The Quiet Intensity of Edward James Olmos

Whether they’re saints or sinners—a leader of the last remnant of mankind, a courageous teacher or the nemesis of a sensitive seeker—the characters played by Edward James Olmos are generally men of substance and strength, memorable standouts in the films or TV shows in which they appear.

So it’s no surprise that when the producers of Dexter were looking for a new character for their hit Showtime series about a conflicted serial killer who murders other killers, they chose Olmos.
The new role builds on Olmos’ impressive body of work, including his previous turns as Admiral William Adama in the 2003-2009 science fiction series Battlestar Galactica, as a high school teacher who inspired struggling inner-city students to learn calculus in the 1988 movie Stand and Deliver, and as the sinister officer Gaff in the 1982 film Blade Runner.

For its sixth season, the team behind Dexter looked at a long list of actors to play Professor Gellar, a charismatic religious studies teacher, “but when we came to Edward James Olmos’ name we knew that was our Professor Gellar,” said executive producer Scott Buck. (The new season premieres October 2.)

“We wanted someone with a quiet intensity who could convey a sense of formidable power with just a glance,” Buck said to Long Island Pulse. “He was cast very early in the process. I believe the first script was still in the works, so once he was signed we very specifically shaped the character to the actor.”

The actor Olmos, now 64, was shaped on the tough streets of East Los Angeles (where Stand and Deliver, based on a real story, is set). His father was a Mexican immigrant and his mother Mexican American. As a teenager, he became the lead singer of a band. Soon after moving into acting, he got the lead role in Zoot Suit, a play about riots in the 1940s sparked by the murder of a young Mexican American. He received a Tony Award nomination and then starred in the 1981 film version.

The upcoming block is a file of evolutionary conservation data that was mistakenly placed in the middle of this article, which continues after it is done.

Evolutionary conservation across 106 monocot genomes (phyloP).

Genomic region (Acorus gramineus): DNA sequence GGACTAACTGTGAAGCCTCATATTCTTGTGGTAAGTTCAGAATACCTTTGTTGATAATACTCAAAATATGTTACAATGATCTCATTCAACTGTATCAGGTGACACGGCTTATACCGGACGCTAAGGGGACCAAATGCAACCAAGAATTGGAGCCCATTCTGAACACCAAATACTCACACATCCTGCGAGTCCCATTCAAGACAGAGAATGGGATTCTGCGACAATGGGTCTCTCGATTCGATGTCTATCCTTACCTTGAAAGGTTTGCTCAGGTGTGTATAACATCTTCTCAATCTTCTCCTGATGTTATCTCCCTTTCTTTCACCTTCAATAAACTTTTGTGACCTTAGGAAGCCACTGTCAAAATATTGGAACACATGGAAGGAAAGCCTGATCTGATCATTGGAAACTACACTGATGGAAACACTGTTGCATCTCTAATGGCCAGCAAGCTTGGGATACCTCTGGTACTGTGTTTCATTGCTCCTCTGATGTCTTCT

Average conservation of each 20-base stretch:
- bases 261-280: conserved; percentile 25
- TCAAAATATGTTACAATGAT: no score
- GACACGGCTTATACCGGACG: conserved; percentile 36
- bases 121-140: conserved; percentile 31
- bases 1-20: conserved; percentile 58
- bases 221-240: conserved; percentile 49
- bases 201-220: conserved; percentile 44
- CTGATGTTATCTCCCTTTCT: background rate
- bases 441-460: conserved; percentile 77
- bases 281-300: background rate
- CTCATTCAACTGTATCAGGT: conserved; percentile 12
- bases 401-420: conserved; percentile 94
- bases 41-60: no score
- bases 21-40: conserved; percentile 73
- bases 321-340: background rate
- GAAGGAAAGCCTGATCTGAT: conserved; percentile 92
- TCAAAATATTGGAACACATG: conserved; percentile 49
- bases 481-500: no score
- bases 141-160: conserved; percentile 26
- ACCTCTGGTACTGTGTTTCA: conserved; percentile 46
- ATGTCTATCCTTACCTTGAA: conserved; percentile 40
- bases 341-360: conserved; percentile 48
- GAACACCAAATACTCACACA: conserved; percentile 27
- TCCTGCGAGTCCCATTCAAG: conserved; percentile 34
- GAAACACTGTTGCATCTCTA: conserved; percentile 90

From 1984 to 1989, he portrayed Lt. Martin Castillo in Miami Vice, for which he won a Golden Globe and an Emmy. He received an Oscar nomination for Stand and Deliver and has received awards for directing. In 1980, he started his own multimedia production company, Olmos Productions, where he often directs, produces and acts in films. Known for his activism in Latino affairs, he speaks frequently at schools.
For our interview, he took a break from editing Filly Brown, a movie he made with two of his six

children. (He’s had three wives, Kaija Keel, Lorraine Bracco and, now, Lymari Nadal.) Soon after, he was to leave for Atlanta to be on a panel with CNN’s Wolf Blitzer about the census, come back to Los Angeles and then fly to Portland, Oregon, to appear in the IFC comedy series Portlandia.

Serious and thoughtful, he occasionally allowed his gravelly voice to fill with emotion—when he praised his screen idol, mourned the loss of a fellow actor and talked about his mother and his children. Even on the phone, he conveyed that “quiet intensity” and “sense of formidable power” that make him an iconic presence.

Can you tell me a little about your character in Dexter?
The character I’m playing is a professor of theology, and he’s pretty much the inspiration to one individual in particular—the role that’s played by Colin Hanks. I really can’t say that he’s a bad guy, because that’s the whole gist of the series. That would be a spoiler. The character definitely motivates a lot of people, with his theology studies and his understanding of theology.

This is a really dark show and you’ve been in other shows that have been dark. What do you think is the appeal of, in this case, a very gory show?